Tracking the development of rookies is probably one of my favorite things to do because I find the transition from college to the pros - and particularly what skills and statistics transfer well - fascinating.
But the 2012 rookie class presents an interesting challenge in trying to assess their progress: after the top three players, every other player had a glaring flaw that makes it hard to really determine a clear hierarchy. So for now, I'll just lay out a few statistical observations and things to watch as the season progresses.
Rookie Ranking Framework
The logic for using the stats in the table below for rookies has already been described here, but a quick rundown of how to read them.
- Minutes & Valuable Contributions Ratio VCR: With the exception of rookies who are elite talents or step into situations where they fill a glaring need, most WNBA rookies get inconsistent if not limited minutes in their rookie seasons. As such, their production might not match their talent over the course of a 34-game season (either inflating it by getting a lot of minutes on a bad team or minimizing it by getting limited minutes on a good team). In statistical language, VCR measures the percentage of a player's contribution to their relative to the minutes they received (for reference, league average is usually in the 0.75-0.85 range). In World of Warcraft language, it's effective damage per second (or minute). In plain language, VCR is just a measure of whether a player is making the most of their minutes.
- Points per empty possession: This is one of the classic good things divided by bad things metric that is a pretty good proxy for scorer decision-making. It's useful for rookies for a similar reason that VCR is - it measures whether a player's contributions to scoring possessions outweighs the possessions they cost the team. It's most useful for point guards, but any player with a ratio of 2 or more is doing pretty well when they get the ball.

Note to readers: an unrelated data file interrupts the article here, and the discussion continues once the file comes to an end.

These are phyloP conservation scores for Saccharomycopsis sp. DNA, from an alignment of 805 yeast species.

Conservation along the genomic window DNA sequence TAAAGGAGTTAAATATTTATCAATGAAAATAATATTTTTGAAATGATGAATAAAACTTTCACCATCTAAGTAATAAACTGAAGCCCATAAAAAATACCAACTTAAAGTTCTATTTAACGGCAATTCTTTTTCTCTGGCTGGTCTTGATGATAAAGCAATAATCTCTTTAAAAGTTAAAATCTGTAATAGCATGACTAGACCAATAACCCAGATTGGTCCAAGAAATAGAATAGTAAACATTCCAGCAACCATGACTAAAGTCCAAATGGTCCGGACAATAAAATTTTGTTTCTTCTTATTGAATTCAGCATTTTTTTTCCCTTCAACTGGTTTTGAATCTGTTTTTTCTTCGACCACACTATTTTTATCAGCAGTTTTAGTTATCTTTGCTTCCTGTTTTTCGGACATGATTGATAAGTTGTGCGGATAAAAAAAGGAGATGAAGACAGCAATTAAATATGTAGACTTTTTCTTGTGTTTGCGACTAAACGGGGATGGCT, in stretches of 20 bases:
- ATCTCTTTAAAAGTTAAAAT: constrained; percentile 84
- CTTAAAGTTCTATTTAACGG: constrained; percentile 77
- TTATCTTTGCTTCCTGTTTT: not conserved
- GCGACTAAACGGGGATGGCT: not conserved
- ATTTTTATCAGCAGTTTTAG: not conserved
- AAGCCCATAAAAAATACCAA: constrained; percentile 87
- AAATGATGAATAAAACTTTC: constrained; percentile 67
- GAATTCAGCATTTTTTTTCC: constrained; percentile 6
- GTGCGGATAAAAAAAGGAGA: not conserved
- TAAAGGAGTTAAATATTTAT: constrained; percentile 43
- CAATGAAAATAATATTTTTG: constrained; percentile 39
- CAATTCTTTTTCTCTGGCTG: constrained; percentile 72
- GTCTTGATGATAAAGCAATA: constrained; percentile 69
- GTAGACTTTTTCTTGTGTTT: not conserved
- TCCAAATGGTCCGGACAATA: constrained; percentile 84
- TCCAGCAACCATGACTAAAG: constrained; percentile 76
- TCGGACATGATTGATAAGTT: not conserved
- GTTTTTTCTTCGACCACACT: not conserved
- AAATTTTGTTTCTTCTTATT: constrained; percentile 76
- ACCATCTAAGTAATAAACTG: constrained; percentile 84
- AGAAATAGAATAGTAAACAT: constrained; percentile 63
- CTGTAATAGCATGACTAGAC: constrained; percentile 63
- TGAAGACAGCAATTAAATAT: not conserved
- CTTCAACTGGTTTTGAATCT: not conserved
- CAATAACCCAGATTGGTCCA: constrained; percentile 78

- Two-point percentage: Put simply, players with low 2-point field goal percentages tend not to be very productive in the league, if they last at all. That is especially true of volume scoring guards, which is relevant to this season.
- Value added: This is the same weighted metric underlying VCR absent points, meaning it's answering the question: What does this player contribute to their team when they're not scoring points? A negative value added rating therefore means a player is not adding much beyond scoring.
- Marginal Victories Produced (MVP): This measures "value" in terms of how much credit an individual player deserves for a team's wins. How much does a player contribute to a team's success? The formula is the player's production divided by both a team's and opponents' overall production. So the performance of a player who contributes to a team that consistently outperforms their opponents will be considered more valuable than a player on a losing team.
So the following is just the top 15 rookies ordered by their MVP rating.
|San Antonio Silver Stars
|Aneika Henry *
|Avery Warley *
|Sonja Petrovic *
|Tulsa Shock (released)
|Ziomara Morrison *
|San Antonio Silver Stars
Rookie statistics for the 2012 rookie class as of 6/17/12.
* = Player not selected in 2012 WNBA Draft.
- Nneka Ogwumike is good at basketball. MVP discussion good. And at this point, her numbers suggest that we don't even know how good she'll become just yet. It's probably best to just sit back and enjoy what's unfolding in L.A.
- Glory Johnson is second on this particular list because she's an efficient scorer who doesn't need a whole lot of shots to score and has an outstanding free throw rate of 86.88%, which means she has done an outstanding job of using her athleticism around the basket to earn herself trips to the line. She hasn't been quite as strong on the offensive boards as her college numbers might have suggested, but she has already proven that she can contribute at the WNBA level.